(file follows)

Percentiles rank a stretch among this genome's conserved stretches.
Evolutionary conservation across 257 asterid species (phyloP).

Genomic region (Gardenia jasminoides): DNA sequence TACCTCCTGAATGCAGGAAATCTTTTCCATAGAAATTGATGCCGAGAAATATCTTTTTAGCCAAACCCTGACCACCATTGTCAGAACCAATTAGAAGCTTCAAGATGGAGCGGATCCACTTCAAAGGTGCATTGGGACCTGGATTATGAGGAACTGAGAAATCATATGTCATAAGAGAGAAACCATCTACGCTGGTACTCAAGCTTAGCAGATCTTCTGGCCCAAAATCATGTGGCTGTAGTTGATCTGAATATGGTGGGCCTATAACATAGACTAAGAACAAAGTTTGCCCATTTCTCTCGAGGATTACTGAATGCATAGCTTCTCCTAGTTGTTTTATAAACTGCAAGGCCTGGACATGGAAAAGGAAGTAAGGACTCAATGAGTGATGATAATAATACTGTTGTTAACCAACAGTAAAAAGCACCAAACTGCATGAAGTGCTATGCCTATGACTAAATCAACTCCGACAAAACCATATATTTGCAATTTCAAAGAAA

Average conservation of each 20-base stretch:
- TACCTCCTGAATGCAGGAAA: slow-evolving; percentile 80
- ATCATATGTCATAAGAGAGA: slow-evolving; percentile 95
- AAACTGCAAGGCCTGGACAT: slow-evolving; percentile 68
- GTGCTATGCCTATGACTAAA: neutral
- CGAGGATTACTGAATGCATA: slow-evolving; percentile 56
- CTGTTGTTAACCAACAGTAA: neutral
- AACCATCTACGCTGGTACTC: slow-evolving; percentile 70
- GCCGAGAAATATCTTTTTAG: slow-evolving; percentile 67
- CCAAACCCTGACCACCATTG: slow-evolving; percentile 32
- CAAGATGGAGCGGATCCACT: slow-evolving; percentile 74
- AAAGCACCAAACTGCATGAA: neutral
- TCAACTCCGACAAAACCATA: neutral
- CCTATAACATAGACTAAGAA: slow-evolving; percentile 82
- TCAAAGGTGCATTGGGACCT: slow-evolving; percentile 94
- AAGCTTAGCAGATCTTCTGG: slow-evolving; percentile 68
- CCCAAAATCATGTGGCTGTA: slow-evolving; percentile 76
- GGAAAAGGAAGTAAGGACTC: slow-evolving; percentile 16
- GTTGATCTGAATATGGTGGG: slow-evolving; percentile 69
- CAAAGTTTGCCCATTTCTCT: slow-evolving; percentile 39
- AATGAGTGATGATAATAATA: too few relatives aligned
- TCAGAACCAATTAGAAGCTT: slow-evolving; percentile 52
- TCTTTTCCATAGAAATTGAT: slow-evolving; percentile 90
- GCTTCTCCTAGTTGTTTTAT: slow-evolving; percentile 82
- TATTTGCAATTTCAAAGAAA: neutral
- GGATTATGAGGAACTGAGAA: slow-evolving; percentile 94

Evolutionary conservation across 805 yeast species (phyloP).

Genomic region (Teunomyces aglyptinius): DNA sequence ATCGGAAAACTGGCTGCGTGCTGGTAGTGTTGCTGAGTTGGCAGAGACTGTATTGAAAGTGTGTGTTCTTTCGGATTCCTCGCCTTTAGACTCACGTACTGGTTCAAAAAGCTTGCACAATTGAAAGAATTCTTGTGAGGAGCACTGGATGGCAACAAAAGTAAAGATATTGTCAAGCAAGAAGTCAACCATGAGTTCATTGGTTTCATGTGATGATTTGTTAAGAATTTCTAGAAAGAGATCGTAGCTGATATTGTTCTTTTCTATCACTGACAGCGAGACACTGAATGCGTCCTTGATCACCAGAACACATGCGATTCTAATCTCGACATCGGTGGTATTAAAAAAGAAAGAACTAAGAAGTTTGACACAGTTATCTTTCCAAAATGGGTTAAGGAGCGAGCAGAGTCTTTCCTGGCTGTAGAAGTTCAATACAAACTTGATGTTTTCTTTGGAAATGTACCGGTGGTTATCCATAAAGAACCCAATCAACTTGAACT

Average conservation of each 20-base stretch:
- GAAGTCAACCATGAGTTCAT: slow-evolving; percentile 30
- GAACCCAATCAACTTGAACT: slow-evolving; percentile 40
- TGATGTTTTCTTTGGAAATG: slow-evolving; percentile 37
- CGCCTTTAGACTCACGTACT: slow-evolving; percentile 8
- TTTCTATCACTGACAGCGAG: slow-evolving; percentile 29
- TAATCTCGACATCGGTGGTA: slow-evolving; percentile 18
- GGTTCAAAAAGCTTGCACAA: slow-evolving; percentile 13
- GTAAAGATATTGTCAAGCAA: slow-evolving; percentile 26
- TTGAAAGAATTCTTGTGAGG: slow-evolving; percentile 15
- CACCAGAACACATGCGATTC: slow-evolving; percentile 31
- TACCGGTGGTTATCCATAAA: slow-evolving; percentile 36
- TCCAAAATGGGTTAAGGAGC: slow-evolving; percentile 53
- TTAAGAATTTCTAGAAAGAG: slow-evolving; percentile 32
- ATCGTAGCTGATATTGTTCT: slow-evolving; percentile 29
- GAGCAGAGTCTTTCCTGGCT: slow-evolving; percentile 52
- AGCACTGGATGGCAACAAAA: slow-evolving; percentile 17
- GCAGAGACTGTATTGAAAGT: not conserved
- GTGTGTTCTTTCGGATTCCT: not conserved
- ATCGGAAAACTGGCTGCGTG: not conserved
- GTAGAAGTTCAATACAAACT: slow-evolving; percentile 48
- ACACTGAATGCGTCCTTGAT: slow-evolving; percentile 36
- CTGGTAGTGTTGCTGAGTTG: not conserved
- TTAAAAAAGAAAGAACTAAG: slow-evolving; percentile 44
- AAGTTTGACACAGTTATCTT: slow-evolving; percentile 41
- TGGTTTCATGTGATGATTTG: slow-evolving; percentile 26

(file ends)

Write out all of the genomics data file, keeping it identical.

Percentiles rank a stretch among this genome's conserved stretches.
Evolutionary conservation across 257 asterid species (phyloP).

Genomic region (Gardenia jasminoides): DNA sequence TACCTCCTGAATGCAGGAAATCTTTTCCATAGAAATTGATGCCGAGAAATATCTTTTTAGCCAAACCCTGACCACCATTGTCAGAACCAATTAGAAGCTTCAAGATGGAGCGGATCCACTTCAAAGGTGCATTGGGACCTGGATTATGAGGAACTGAGAAATCATATGTCATAAGAGAGAAACCATCTACGCTGGTACTCAAGCTTAGCAGATCTTCTGGCCCAAAATCATGTGGCTGTAGTTGATCTGAATATGGTGGGCCTATAACATAGACTAAGAACAAAGTTTGCCCATTTCTCTCGAGGATTACTGAATGCATAGCTTCTCCTAGTTGTTTTATAAACTGCAAGGCCTGGACATGGAAAAGGAAGTAAGGACTCAATGAGTGATGATAATAATACTGTTGTTAACCAACAGTAAAAAGCACCAAACTGCATGAAGTGCTATGCCTATGACTAAATCAACTCCGACAAAACCATATATTTGCAATTTCAAAGAAA

Average conservation of each 20-base stretch:
- TACCTCCTGAATGCAGGAAA: slow-evolving; percentile 80
- ATCATATGTCATAAGAGAGA: slow-evolving; percentile 95
- AAACTGCAAGGCCTGGACAT: slow-evolving; percentile 68
- GTGCTATGCCTATGACTAAA: neutral
- CGAGGATTACTGAATGCATA: slow-evolving; percentile 56
- CTGTTGTTAACCAACAGTAA: neutral
- AACCATCTACGCTGGTACTC: slow-evolving; percentile 70
- GCCGAGAAATATCTTTTTAG: slow-evolving; percentile 67
- CCAAACCCTGACCACCATTG: slow-evolving; percentile 32
- CAAGATGGAGCGGATCCACT: slow-evolving; percentile 74
- AAAGCACCAAACTGCATGAA: neutral
- TCAACTCCGACAAAACCATA: neutral
- CCTATAACATAGACTAAGAA: slow-evolving; percentile 82
- TCAAAGGTGCATTGGGACCT: slow-evolving; percentile 94
- AAGCTTAGCAGATCTTCTGG: slow-evolving; percentile 68
- CCCAAAATCATGTGGCTGTA: slow-evolving; percentile 76
- GGAAAAGGAAGTAAGGACTC: slow-evolving; percentile 16
- GTTGATCTGAATATGGTGGG: slow-evolving; percentile 69
- CAAAGTTTGCCCATTTCTCT: slow-evolving; percentile 39
- AATGAGTGATGATAATAATA: too few relatives aligned
- TCAGAACCAATTAGAAGCTT: slow-evolving; percentile 52
- TCTTTTCCATAGAAATTGAT: slow-evolving; percentile 90
- GCTTCTCCTAGTTGTTTTAT: slow-evolving; percentile 82
- TATTTGCAATTTCAAAGAAA: neutral
- GGATTATGAGGAACTGAGAA: slow-evolving; percentile 94

Evolutionary conservation across 805 yeast species (phyloP).

Genomic region (Teunomyces aglyptinius): DNA sequence ATCGGAAAACTGGCTGCGTGCTGGTAGTGTTGCTGAGTTGGCAGAGACTGTATTGAAAGTGTGTGTTCTTTCGGATTCCTCGCCTTTAGACTCACGTACTGGTTCAAAAAGCTTGCACAATTGAAAGAATTCTTGTGAGGAGCACTGGATGGCAACAAAAGTAAAGATATTGTCAAGCAAGAAGTCAACCATGAGTTCATTGGTTTCATGTGATGATTTGTTAAGAATTTCTAGAAAGAGATCGTAGCTGATATTGTTCTTTTCTATCACTGACAGCGAGACACTGAATGCGTCCTTGATCACCAGAACACATGCGATTCTAATCTCGACATCGGTGGTATTAAAAAAGAAAGAACTAAGAAGTTTGACACAGTTATCTTTCCAAAATGGGTTAAGGAGCGAGCAGAGTCTTTCCTGGCTGTAGAAGTTCAATACAAACTTGATGTTTTCTTTGGAAATGTACCGGTGGTTATCCATAAAGAACCCAATCAACTTGAACT

Average conservation of each 20-base stretch:
- GAAGTCAACCATGAGTTCAT: slow-evolving; percentile 30
- GAACCCAATCAACTTGAACT: slow-evolving; percentile 40
- TGATGTTTTCTTTGGAAATG: slow-evolving; percentile 37
- CGCCTTTAGACTCACGTACT: slow-evolving; percentile 8
- TTTCTATCACTGACAGCGAG: slow-evolving; percentile 29
- TAATCTCGACATCGGTGGTA: slow-evolving; percentile 18
- GGTTCAAAAAGCTTGCACAA: slow-evolving; percentile 13
- GTAAAGATATTGTCAAGCAA: slow-evolving; percentile 26
- TTGAAAGAATTCTTGTGAGG: slow-evolving; percentile 15
- CACCAGAACACATGCGATTC: slow-evolving; percentile 31
- TACCGGTGGTTATCCATAAA: slow-evolving; percentile 36
- TCCAAAATGGGTTAAGGAGC: slow-evolving; percentile 53
- TTAAGAATTTCTAGAAAGAG: slow-evolving; percentile 32
- ATCGTAGCTGATATTGTTCT: slow-evolving; percentile 29
- GAGCAGAGTCTTTCCTGGCT: slow-evolving; percentile 52
- AGCACTGGATGGCAACAAAA: slow-evolving; percentile 17
- GCAGAGACTGTATTGAAAGT: not conserved
- GTGTGTTCTTTCGGATTCCT: not conserved
- ATCGGAAAACTGGCTGCGTG: not conserved
- GTAGAAGTTCAATACAAACT: slow-evolving; percentile 48
- ACACTGAATGCGTCCTTGAT: slow-evolving; percentile 36
- CTGGTAGTGTTGCTGAGTTG: not conserved
- TTAAAAAAGAAAGAACTAAG: slow-evolving; percentile 44
- AAGTTTGACACAGTTATCTT: slow-evolving; percentile 41
- TGGTTTCATGTGATGATTTG: slow-evolving; percentile 26